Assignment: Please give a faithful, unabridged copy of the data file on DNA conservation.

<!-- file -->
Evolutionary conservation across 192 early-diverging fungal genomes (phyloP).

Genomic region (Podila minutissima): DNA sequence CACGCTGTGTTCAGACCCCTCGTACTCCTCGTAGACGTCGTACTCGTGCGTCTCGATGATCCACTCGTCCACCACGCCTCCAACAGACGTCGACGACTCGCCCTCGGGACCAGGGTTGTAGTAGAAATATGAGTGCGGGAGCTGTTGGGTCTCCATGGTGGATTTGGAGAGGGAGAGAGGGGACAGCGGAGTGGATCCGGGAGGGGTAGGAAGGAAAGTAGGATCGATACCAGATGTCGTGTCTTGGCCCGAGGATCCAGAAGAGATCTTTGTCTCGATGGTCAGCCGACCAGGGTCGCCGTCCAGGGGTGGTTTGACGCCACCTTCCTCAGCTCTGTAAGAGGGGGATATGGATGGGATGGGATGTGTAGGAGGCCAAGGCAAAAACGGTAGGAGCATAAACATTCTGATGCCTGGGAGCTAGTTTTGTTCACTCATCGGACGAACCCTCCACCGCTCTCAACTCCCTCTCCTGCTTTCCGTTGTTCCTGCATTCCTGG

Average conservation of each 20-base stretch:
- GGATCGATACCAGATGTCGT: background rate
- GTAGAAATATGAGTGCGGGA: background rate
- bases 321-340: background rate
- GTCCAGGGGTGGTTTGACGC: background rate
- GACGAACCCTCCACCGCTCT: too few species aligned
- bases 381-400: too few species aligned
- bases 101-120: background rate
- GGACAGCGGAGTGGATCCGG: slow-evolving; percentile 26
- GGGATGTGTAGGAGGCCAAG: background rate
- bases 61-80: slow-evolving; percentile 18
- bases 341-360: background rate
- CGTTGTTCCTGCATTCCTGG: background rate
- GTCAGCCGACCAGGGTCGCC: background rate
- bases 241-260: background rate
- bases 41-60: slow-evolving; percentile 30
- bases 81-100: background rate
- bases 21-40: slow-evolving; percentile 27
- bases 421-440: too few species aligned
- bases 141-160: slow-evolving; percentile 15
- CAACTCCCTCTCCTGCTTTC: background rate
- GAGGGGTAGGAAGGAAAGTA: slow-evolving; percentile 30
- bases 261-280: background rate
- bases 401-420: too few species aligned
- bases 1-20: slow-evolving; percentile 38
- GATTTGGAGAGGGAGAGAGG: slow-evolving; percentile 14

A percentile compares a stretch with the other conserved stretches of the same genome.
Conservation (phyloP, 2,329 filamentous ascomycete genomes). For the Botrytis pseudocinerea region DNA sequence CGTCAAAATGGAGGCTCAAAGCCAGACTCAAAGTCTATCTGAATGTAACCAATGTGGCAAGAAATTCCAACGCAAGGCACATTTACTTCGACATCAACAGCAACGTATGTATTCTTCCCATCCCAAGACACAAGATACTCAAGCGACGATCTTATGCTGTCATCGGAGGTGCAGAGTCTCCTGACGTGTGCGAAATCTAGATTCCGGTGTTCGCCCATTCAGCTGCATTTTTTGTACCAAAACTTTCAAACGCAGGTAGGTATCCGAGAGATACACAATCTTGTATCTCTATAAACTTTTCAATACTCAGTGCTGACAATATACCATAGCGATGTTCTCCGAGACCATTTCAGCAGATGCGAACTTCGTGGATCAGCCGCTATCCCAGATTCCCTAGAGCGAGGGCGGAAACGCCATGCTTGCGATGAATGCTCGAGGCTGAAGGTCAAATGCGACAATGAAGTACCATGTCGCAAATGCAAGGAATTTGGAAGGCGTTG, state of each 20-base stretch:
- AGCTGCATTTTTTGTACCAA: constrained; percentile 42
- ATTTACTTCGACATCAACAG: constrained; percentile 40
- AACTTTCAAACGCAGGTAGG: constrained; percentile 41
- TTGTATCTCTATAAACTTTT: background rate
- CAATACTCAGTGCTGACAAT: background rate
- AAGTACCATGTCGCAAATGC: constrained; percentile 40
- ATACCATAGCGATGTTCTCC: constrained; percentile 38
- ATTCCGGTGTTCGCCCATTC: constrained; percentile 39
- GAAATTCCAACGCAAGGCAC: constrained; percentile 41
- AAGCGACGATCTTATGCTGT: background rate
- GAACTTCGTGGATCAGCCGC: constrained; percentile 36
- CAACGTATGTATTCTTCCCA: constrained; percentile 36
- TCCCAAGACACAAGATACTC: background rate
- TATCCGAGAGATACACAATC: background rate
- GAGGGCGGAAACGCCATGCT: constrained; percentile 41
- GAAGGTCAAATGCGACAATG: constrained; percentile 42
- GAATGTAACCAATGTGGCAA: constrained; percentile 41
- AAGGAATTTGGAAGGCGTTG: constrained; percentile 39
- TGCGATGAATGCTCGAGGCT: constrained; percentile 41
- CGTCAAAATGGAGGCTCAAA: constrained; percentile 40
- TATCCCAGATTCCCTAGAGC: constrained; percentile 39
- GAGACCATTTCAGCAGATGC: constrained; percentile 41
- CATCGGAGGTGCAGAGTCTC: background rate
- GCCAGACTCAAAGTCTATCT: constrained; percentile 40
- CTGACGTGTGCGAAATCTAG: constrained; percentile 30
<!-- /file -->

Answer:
Evolutionary conservation across 192 early-diverging fungal genomes (phyloP).

Genomic region (Podila minutissima): DNA sequence CACGCTGTGTTCAGACCCCTCGTACTCCTCGTAGACGTCGTACTCGTGCGTCTCGATGATCCACTCGTCCACCACGCCTCCAACAGACGTCGACGACTCGCCCTCGGGACCAGGGTTGTAGTAGAAATATGAGTGCGGGAGCTGTTGGGTCTCCATGGTGGATTTGGAGAGGGAGAGAGGGGACAGCGGAGTGGATCCGGGAGGGGTAGGAAGGAAAGTAGGATCGATACCAGATGTCGTGTCTTGGCCCGAGGATCCAGAAGAGATCTTTGTCTCGATGGTCAGCCGACCAGGGTCGCCGTCCAGGGGTGGTTTGACGCCACCTTCCTCAGCTCTGTAAGAGGGGGATATGGATGGGATGGGATGTGTAGGAGGCCAAGGCAAAAACGGTAGGAGCATAAACATTCTGATGCCTGGGAGCTAGTTTTGTTCACTCATCGGACGAACCCTCCACCGCTCTCAACTCCCTCTCCTGCTTTCCGTTGTTCCTGCATTCCTGG

Average conservation of each 20-base stretch:
- GGATCGATACCAGATGTCGT: background rate
- GTAGAAATATGAGTGCGGGA: background rate
- bases 321-340: background rate
- GTCCAGGGGTGGTTTGACGC: background rate
- GACGAACCCTCCACCGCTCT: too few species aligned
- bases 381-400: too few species aligned
- bases 101-120: background rate
- GGACAGCGGAGTGGATCCGG: slow-evolving; percentile 26
- GGGATGTGTAGGAGGCCAAG: background rate
- bases 61-80: slow-evolving; percentile 18
- bases 341-360: background rate
- CGTTGTTCCTGCATTCCTGG: background rate
- GTCAGCCGACCAGGGTCGCC: background rate
- bases 241-260: background rate
- bases 41-60: slow-evolving; percentile 30
- bases 81-100: background rate
- bases 21-40: slow-evolving; percentile 27
- bases 421-440: too few species aligned
- bases 141-160: slow-evolving; percentile 15
- CAACTCCCTCTCCTGCTTTC: background rate
- GAGGGGTAGGAAGGAAAGTA: slow-evolving; percentile 30
- bases 261-280: background rate
- bases 401-420: too few species aligned
- bases 1-20: slow-evolving; percentile 38
- GATTTGGAGAGGGAGAGAGG: slow-evolving; percentile 14

A percentile compares a stretch with the other conserved stretches of the same genome.
Conservation (phyloP, 2,329 filamentous ascomycete genomes). For the Botrytis pseudocinerea region DNA sequence CGTCAAAATGGAGGCTCAAAGCCAGACTCAAAGTCTATCTGAATGTAACCAATGTGGCAAGAAATTCCAACGCAAGGCACATTTACTTCGACATCAACAGCAACGTATGTATTCTTCCCATCCCAAGACACAAGATACTCAAGCGACGATCTTATGCTGTCATCGGAGGTGCAGAGTCTCCTGACGTGTGCGAAATCTAGATTCCGGTGTTCGCCCATTCAGCTGCATTTTTTGTACCAAAACTTTCAAACGCAGGTAGGTATCCGAGAGATACACAATCTTGTATCTCTATAAACTTTTCAATACTCAGTGCTGACAATATACCATAGCGATGTTCTCCGAGACCATTTCAGCAGATGCGAACTTCGTGGATCAGCCGCTATCCCAGATTCCCTAGAGCGAGGGCGGAAACGCCATGCTTGCGATGAATGCTCGAGGCTGAAGGTCAAATGCGACAATGAAGTACCATGTCGCAAATGCAAGGAATTTGGAAGGCGTTG, state of each 20-base stretch:
- AGCTGCATTTTTTGTACCAA: constrained; percentile 42
- ATTTACTTCGACATCAACAG: constrained; percentile 40
- AACTTTCAAACGCAGGTAGG: constrained; percentile 41
- TTGTATCTCTATAAACTTTT: background rate
- CAATACTCAGTGCTGACAAT: background rate
- AAGTACCATGTCGCAAATGC: constrained; percentile 40
- ATACCATAGCGATGTTCTCC: constrained; percentile 38
- ATTCCGGTGTTCGCCCATTC: constrained; percentile 39
- GAAATTCCAACGCAAGGCAC: constrained; percentile 41
- AAGCGACGATCTTATGCTGT: background rate
- GAACTTCGTGGATCAGCCGC: constrained; percentile 36
- CAACGTATGTATTCTTCCCA: constrained; percentile 36
- TCCCAAGACACAAGATACTC: background rate
- TATCCGAGAGATACACAATC: background rate
- GAGGGCGGAAACGCCATGCT: constrained; percentile 41
- GAAGGTCAAATGCGACAATG: constrained; percentile 42
- GAATGTAACCAATGTGGCAA: constrained; percentile 41
- AAGGAATTTGGAAGGCGTTG: constrained; percentile 39
- TGCGATGAATGCTCGAGGCT: constrained; percentile 41
- CGTCAAAATGGAGGCTCAAA: constrained; percentile 40
- TATCCCAGATTCCCTAGAGC: constrained; percentile 39
- GAGACCATTTCAGCAGATGC: constrained; percentile 41
- CATCGGAGGTGCAGAGTCTC: background rate
- GCCAGACTCAAAGTCTATCT: constrained; percentile 40
- CTGACGTGTGCGAAATCTAG: constrained; percentile 30